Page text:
A breeding method that relies on close observation, you simply harvest seed from unusual or different plants that arise in the garden. You then select the best plants from the harvested seed, and so on.
When a plant is unable to set seed after it has been self-pollinated.
To ‘fix’ certain traits in a plant, you can pollinate it with itself. Self-pollination is the action of transferring pollen from a flower onto the stigma of a flower on the same plant.
After a trialling process with Thompson & Morgan (which can take anything from 6 months to 6 years), we will contact you to discuss your plant. We currently pay ï¿½500 for each successful entrant, rewarded as a lump sum when the product goes on sale. At Thompson & Morgan’s discretion, outstanding or rare new products could receive more.
We ask that the originator agrees to be involved in any subsequent publicity about the new plant.
1. Once you are happy that your plant is suitably different to any others available or that a high percentage of the seed comes true, you are ready to send in a sample.
2. If you wish to send cuttings (if you have chosen the vegetative route), send them in a zipped plastic bag with holes punched in the top for air movement. The area around the roots should also be wrapped in damp tissue, so that the plants do not dry out.
3. Then simply label your seeds/plants and package in either a small box or envelope and send by first class mail.
4. Always keep some seeds or plants in your possession, in case anything is lost in transit.
5. Your submission should be sent with the entry form below. Please try to post you entry early in the week, so that weekend postal delays are avoided.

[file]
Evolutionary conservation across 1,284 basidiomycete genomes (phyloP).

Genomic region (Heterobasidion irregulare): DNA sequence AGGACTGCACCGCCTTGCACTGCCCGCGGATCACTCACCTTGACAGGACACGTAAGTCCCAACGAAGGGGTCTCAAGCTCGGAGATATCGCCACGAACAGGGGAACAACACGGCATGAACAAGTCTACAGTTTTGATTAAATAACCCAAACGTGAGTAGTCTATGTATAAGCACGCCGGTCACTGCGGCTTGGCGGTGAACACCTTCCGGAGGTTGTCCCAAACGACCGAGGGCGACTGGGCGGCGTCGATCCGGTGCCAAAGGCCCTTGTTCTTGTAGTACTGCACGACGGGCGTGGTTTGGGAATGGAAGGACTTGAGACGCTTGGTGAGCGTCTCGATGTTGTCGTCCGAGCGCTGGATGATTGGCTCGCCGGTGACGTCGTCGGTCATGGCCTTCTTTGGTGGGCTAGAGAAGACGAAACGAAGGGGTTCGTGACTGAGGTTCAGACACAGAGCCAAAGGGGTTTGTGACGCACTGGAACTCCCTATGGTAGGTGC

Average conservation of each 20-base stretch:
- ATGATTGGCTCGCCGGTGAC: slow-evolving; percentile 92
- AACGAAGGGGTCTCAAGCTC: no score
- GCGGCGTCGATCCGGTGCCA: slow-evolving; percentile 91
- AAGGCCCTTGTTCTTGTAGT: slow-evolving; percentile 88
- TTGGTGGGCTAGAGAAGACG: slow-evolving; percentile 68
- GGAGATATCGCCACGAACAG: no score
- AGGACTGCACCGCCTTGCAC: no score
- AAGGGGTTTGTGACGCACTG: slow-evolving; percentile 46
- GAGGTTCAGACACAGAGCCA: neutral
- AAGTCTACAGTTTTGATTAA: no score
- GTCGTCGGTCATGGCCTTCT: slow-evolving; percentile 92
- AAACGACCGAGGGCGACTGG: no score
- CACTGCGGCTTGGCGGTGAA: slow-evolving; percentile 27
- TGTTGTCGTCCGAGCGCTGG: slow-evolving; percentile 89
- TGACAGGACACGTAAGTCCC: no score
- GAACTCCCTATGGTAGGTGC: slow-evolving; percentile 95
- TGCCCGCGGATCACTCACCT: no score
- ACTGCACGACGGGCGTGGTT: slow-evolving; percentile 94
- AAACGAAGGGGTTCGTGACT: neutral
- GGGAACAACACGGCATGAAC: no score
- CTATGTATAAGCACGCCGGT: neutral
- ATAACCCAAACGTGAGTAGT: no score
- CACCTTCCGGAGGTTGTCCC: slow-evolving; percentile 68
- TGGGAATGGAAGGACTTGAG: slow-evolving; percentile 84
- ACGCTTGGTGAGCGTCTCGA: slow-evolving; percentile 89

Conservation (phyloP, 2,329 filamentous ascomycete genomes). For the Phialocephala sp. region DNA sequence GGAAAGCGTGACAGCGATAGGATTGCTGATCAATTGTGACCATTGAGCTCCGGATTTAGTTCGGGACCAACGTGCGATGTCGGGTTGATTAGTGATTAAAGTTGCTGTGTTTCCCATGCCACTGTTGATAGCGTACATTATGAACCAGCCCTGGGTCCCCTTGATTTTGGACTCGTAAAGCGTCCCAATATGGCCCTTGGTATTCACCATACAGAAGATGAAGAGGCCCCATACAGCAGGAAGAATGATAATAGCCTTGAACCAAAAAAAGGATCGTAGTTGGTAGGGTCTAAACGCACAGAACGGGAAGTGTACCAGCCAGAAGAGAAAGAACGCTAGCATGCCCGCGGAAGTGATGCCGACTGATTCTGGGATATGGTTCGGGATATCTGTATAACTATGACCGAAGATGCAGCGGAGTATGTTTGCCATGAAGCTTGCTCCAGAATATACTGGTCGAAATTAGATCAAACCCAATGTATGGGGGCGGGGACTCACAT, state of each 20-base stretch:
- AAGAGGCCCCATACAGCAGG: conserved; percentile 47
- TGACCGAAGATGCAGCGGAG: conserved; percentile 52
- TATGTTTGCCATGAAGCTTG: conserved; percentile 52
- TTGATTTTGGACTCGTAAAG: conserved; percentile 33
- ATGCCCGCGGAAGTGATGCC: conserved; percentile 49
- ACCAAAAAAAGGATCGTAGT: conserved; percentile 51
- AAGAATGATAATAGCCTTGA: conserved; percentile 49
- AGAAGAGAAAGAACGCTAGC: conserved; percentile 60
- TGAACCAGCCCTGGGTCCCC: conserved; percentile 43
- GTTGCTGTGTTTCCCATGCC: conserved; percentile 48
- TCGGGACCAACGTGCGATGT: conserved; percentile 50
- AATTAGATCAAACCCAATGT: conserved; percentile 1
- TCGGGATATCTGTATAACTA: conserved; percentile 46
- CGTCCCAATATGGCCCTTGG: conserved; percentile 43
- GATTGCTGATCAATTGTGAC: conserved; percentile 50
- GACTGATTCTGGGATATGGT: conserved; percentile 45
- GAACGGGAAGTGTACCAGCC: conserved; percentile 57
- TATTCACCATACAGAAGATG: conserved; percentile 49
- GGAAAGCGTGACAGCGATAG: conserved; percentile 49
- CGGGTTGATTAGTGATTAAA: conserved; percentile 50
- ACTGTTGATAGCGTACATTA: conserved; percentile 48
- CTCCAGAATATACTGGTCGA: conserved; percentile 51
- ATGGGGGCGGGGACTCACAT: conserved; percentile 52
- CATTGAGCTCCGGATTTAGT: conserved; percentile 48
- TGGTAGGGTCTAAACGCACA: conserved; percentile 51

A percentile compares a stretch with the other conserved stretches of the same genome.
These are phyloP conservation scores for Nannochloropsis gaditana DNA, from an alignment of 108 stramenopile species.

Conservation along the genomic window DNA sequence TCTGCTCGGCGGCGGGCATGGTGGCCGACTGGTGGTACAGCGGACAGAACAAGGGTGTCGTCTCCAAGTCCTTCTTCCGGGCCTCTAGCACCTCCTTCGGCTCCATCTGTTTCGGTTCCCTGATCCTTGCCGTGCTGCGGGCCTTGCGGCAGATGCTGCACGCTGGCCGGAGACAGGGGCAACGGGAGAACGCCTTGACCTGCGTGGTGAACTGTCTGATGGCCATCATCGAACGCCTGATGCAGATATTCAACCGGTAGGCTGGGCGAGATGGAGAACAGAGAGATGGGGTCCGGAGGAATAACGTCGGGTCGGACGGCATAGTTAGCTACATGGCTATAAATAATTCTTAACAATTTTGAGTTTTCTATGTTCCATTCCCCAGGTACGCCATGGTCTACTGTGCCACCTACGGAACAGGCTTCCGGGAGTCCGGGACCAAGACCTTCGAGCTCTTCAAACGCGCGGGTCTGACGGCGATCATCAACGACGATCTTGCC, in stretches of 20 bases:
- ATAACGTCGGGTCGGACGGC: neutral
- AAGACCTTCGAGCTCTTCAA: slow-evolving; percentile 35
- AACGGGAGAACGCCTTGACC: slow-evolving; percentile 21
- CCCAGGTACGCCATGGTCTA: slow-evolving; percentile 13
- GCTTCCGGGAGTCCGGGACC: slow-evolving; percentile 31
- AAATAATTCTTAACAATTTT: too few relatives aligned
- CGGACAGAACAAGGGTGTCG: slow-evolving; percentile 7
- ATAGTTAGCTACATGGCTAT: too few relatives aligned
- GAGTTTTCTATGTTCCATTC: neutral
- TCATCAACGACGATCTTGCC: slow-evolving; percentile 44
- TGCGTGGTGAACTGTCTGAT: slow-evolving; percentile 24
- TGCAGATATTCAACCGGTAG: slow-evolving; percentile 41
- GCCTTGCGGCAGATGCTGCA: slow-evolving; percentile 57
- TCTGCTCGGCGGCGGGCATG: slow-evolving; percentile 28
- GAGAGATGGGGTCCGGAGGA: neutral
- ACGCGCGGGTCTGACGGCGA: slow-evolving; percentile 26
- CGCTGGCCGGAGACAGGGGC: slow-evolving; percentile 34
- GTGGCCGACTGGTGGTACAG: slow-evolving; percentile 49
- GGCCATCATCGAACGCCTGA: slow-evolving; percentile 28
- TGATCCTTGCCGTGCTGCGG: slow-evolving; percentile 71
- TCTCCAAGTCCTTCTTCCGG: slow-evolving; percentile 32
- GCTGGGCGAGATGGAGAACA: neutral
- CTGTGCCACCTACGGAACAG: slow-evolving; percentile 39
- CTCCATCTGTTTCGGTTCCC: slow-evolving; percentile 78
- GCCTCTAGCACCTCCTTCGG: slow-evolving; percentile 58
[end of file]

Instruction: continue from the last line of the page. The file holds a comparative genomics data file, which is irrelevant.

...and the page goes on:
Terms and conditions apply. Please click here for details.
A T&M; customer sent us the first star-shaped petunia, a white-flowered petunia that was very different from the normal round-flowered ones. The new flower shape is now available in an array of colours, but it all started from the one plant discovery!
Another customer spotted a nasturtium that was different from any other, and T&M; introduced this new flower shape into other nasturtiums by using the cross pollination method. In order to fast-track market release of this very new nasturtium, we then used vegetative breeding and took cuttings from the very best plants.
One of our customers in Scotland sent in some seed of a tall, border marigold with unusual, striped blooms that they had found growing in their garden. We then crossed the plant with a modern, dwarf variety in order to reduce the height, and achieve a more compact habit.
A keen customer tried his hand at vegetable breeding when he crossed small-fruited, extra-sweet tomato variety, Sungold, with a larger type. The result is lovely, large-fruited fruits without the bitter tang of some tomatoes.
A customer in Suffolk spotted an unusually short and compact foxglove, with primrose yellow blooms appearing in whorls all around the stem. Thinking this was very unusual for a foxglove, the customer sent the seeds to us and our breeders further selected the original plant for 2-3 years in order to stabilise the habit, form and colour
An amateur breeder raised this divine blue sweet pea and entered the variety into RHS trials in 2002 and 2003, winning awards each time. They came to Thompson & Morgan for help in launching the variety. From a handful of seeds to a major catalogue introduction took 7 years. It is now Thompson & Morgan's Flower of the Year in our seed catalogue range.